Survivor of deadly crash reflects on 15-year anniversary

FRESNO, Calif.

Today, that man still struggles with both the physical and emotional pain of that tragic day. But he's learning to live life with purpose, because his friends never got that chance.

The no passing zone signs on a rural stretch of Highway 145 near Avenue 37 in Madera County are the only visible reminders of what happened there 15 years ago, when four teenagers in a red Pontiac Tempest collided head-on with an oncoming car while trying to pass another car at the crest of a hill.

And every year since then, Dustin Vincent, the only survivor in that Pontiac, finds himself standing at the gravesites of his three friends that died that day: Kalen Sylvester, Daylin Preciado and Mitch Arrechte.

This year, Dustin visited Arbor Vitae Cemetary with his girlfriend Caitie Bernard, who provided support on this difficult day. When I asked if he remembers that night, Dustin sighed, "In segments. We were actually on our way to a bible study. We weren't trying to, we weren't trying to do anything crazy."

Recovery was a difficult road. Dustin was critically hurt, in a coma for seven weeks. Doctors told his mother he'd never walk again. Action News cameras were there when he did walk out of the hospital three months later. He says he received tremendous encouragement from the community, including the families of the three who died.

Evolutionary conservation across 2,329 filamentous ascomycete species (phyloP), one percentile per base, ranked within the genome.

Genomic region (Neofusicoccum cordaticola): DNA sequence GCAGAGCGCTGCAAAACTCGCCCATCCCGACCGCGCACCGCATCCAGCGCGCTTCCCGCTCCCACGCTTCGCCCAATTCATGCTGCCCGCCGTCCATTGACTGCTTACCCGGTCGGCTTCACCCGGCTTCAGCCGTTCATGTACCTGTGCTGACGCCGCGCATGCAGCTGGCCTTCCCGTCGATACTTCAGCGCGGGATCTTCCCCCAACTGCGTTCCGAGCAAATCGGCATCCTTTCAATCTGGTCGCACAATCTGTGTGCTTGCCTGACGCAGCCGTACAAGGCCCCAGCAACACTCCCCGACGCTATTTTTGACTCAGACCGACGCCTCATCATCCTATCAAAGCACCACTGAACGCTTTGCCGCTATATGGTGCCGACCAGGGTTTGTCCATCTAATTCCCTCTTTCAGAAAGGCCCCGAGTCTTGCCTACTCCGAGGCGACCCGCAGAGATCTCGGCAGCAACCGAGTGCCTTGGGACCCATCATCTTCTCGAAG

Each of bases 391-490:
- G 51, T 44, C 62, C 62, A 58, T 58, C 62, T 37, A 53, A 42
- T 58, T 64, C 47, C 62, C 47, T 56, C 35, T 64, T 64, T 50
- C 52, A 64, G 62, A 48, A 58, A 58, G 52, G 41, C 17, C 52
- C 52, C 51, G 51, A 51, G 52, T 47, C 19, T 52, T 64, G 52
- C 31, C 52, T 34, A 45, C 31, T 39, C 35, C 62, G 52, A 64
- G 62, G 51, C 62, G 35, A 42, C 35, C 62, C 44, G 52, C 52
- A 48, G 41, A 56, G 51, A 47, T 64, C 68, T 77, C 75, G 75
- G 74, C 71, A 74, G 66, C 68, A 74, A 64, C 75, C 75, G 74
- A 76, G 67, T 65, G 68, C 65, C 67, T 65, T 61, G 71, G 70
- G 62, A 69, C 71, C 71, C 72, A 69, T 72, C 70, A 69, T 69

The 31-year-old still bears some physical scars, but he say it's the emotional scars that are slow to heal. "My friends age with me so every year so I feel it over, and over, and over again. Why me? Why did I survive? And I still don't have that answer. I believe God has a plan, he has a purpose."

He's fought off depression and survivor's guilt by helping others heal by becoming a massage therapist. He's also shared his story with audiences here at home and around the country, as part of a touring group of actors.

But his saving grace has been his faith. Dustin found love, support and purpose at his church The Well in Northeast Fresno.

And even though there are still some days he can barely get out of bed, he vows to keep going.

"Be alive and interact with people. Do things. It's not about climb the highest mountain. But it's just living the day to day. Enjoying every moment in life," he said.

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